Mondays are book days. Most of the time we feature the Being Cancer Book Club. I am experimenting with a three-week instead of a four-week format. But my other task is expanding the Reviews section. Thus today’s offering. I chose this book because I am adding a Books By Bloggers section to our Book List feature.
The Adventures of Cancer Bitch by Sandi Wisenberg
A person’s response to cancer reflects that person’s personality, their upbringing, and their culture as well as their biology. These differences are what we find interesting about their stories although it may be the universality of the cancer experience that we hope to discover and, in doing so, find affirmation of our own. Cancer blogger, Sandi Wisenberg, happens to be a professional writer. Not all cancer writers are. She demonstrates her talents easily with phrases like – “It’s the subtlety of it, as cruel as a mean girl’s gossip, almost not there but there.“
Her “Cancer Bitch” reads like someone who has thrown herself open to the experience, emotionally and intellectually buffeted by the currents, recording everything just as it washes over her. She takes us through the drama of her diagnosis of breast cancer, her mastectomy and aftercare, fussing with drainage tubes and specialty apparel.
“The Adventures of Cancer Bitch” took an atypical route for cancer memoirs. The tone is very straightforward, cynical at times, whimsical at others. It is largely an unsentimental telling. The author does not appeal so directly to our emotions. Nor does the success of the book depend upon humor. Indeed the prominent variations found in books about cancer experiences fall into either the “cancer profoundly changed my life for the better” camp or the “I had to laugh so I wouldn’t cry” school.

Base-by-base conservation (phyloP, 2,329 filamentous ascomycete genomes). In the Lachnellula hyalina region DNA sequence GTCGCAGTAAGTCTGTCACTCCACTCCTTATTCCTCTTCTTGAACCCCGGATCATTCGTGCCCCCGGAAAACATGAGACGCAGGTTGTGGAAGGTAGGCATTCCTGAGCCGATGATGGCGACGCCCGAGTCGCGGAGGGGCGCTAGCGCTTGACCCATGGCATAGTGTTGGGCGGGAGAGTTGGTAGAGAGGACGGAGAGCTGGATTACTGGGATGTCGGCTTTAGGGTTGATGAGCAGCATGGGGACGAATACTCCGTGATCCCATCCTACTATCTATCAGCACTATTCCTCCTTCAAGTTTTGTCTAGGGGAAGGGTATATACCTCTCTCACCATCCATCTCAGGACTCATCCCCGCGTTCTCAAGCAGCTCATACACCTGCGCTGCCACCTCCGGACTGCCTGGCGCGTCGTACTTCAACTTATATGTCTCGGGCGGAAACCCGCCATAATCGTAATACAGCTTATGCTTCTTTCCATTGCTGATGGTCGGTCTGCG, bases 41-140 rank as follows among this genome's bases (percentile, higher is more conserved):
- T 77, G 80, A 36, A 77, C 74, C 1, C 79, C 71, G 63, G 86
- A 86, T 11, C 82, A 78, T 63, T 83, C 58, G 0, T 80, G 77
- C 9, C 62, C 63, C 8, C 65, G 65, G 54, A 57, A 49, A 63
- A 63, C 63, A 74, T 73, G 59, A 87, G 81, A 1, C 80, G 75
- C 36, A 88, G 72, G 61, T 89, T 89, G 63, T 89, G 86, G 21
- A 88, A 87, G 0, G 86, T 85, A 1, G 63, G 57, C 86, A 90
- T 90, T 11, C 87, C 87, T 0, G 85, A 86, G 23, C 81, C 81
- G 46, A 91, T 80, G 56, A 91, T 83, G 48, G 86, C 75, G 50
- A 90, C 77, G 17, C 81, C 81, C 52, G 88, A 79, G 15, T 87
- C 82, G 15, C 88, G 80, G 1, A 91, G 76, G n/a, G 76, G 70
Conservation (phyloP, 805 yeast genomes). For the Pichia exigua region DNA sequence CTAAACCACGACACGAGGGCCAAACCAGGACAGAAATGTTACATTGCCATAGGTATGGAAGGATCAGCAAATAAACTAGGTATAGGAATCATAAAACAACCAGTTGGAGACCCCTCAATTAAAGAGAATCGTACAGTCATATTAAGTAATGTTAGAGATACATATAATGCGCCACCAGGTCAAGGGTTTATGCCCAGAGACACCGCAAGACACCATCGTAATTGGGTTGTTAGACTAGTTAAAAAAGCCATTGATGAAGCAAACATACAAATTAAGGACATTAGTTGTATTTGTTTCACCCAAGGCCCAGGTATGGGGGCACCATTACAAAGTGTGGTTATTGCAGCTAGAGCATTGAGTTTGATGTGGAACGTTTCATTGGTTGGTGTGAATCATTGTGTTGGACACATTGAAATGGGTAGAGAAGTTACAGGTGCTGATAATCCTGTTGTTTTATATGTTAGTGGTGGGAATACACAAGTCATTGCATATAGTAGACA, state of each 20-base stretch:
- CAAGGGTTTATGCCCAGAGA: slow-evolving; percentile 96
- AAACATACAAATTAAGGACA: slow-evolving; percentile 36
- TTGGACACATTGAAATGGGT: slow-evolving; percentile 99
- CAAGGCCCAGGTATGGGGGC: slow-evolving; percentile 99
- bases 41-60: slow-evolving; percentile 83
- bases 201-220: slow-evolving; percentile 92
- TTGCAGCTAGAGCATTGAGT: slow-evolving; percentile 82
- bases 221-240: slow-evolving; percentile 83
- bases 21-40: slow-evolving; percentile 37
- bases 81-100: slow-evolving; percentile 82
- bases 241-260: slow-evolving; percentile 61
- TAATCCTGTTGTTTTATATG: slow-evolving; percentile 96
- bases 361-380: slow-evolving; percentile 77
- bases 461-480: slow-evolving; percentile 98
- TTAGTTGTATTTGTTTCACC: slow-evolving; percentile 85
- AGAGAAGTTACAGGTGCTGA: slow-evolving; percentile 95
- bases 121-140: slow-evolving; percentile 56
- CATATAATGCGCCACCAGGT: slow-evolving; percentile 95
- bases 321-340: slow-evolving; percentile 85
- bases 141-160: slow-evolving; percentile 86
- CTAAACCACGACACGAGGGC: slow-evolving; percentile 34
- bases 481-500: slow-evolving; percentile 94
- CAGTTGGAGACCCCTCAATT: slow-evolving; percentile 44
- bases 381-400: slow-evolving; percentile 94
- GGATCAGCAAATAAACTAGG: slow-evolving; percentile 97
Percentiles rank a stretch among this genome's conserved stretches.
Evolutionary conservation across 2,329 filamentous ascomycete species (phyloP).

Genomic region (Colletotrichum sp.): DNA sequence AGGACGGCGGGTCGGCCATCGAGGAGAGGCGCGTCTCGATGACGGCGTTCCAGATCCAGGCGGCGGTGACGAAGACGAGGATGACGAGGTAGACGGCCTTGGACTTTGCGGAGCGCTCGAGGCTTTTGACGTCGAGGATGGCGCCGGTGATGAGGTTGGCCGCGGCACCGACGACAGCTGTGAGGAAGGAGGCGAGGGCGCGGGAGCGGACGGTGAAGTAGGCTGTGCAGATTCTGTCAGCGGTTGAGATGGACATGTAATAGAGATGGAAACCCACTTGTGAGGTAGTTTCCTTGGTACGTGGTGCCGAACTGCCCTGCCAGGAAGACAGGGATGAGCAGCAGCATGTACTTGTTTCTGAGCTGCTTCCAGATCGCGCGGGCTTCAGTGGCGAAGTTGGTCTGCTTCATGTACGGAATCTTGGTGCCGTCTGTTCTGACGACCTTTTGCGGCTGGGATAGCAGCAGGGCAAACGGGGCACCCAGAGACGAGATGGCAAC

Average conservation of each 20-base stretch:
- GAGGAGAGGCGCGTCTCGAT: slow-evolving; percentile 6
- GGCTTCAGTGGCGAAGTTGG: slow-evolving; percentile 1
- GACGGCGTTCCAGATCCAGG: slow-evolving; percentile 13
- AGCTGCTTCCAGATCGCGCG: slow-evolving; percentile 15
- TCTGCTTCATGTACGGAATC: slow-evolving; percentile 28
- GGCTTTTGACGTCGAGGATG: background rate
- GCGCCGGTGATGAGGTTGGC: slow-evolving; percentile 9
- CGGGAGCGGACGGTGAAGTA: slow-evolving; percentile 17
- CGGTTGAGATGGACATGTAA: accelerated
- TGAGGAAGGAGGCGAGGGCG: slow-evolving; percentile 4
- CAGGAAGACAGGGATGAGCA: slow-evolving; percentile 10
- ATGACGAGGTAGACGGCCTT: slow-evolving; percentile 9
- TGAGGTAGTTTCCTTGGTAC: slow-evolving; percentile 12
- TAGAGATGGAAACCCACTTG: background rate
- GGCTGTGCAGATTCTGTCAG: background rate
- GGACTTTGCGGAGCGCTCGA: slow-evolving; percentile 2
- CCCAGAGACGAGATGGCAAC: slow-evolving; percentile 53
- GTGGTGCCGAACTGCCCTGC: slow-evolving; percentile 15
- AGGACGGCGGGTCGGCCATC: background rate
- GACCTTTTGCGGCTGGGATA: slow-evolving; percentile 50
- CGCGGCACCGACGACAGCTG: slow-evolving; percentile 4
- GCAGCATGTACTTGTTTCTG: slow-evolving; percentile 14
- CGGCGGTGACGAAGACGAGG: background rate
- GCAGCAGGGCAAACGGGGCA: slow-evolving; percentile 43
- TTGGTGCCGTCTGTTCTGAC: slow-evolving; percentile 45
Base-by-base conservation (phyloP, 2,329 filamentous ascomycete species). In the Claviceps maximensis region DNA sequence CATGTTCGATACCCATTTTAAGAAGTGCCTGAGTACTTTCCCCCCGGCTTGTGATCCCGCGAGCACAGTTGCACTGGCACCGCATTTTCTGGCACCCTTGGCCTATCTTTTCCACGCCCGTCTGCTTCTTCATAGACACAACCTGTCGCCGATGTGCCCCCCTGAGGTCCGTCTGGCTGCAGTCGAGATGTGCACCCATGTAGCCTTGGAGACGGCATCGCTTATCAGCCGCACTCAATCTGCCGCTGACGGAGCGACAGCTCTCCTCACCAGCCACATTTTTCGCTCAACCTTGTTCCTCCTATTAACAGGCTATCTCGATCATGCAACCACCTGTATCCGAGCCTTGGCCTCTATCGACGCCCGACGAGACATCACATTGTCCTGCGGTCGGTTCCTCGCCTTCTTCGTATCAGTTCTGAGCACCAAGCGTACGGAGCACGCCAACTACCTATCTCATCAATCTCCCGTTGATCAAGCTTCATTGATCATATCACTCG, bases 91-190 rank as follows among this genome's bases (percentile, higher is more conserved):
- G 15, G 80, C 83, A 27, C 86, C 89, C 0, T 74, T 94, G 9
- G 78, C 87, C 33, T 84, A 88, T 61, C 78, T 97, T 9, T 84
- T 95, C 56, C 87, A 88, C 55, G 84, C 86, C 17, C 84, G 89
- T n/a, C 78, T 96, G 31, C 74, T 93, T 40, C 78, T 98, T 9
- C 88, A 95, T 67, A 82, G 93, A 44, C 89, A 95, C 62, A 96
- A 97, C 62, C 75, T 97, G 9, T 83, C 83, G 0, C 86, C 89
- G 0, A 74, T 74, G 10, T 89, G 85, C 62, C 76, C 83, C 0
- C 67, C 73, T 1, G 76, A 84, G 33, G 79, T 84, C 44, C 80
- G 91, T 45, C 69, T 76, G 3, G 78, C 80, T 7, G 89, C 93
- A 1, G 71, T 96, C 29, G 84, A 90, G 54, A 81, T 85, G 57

The author’s strong political convictions prompt her to question the purity of motive of big corporations acting as sponsors for cancer fundraising events, the well-publicized, media-blanketed events that allow everyone to feel good about the ’cause’. Where do the dollars go? research into more effective drugs with ever-higher profit margins? or prevention and early detection efforts? or solving the even more politically treacherous questions about what factors of modern life (shampoos, deodorants, food additives) contribute to cancer risk in the first place. Still…they are raising money to combat the cancer lurking so threateningly in her body. Her political reaction is conflicted.
Later she deals with the issue of pain. “The topic for today is pain and pain – pain that causes weeping and pain that comes from weeping, and how difficult it is to tell the difference between the two.” And the pain of depression, “soul corroding depression. The kind of depression where the world seems like a vast desert and there nothing to connect to, to hold onto, that every human in the universe is just a little desperate bucket of misery just going after distraction. And you carry on a conversation in the midst of this depression, but the conversation is going on in a parallel, pretend world, what’s real is the feeling underneath you can’t shake, that nothing matters. And you can’t stand it.”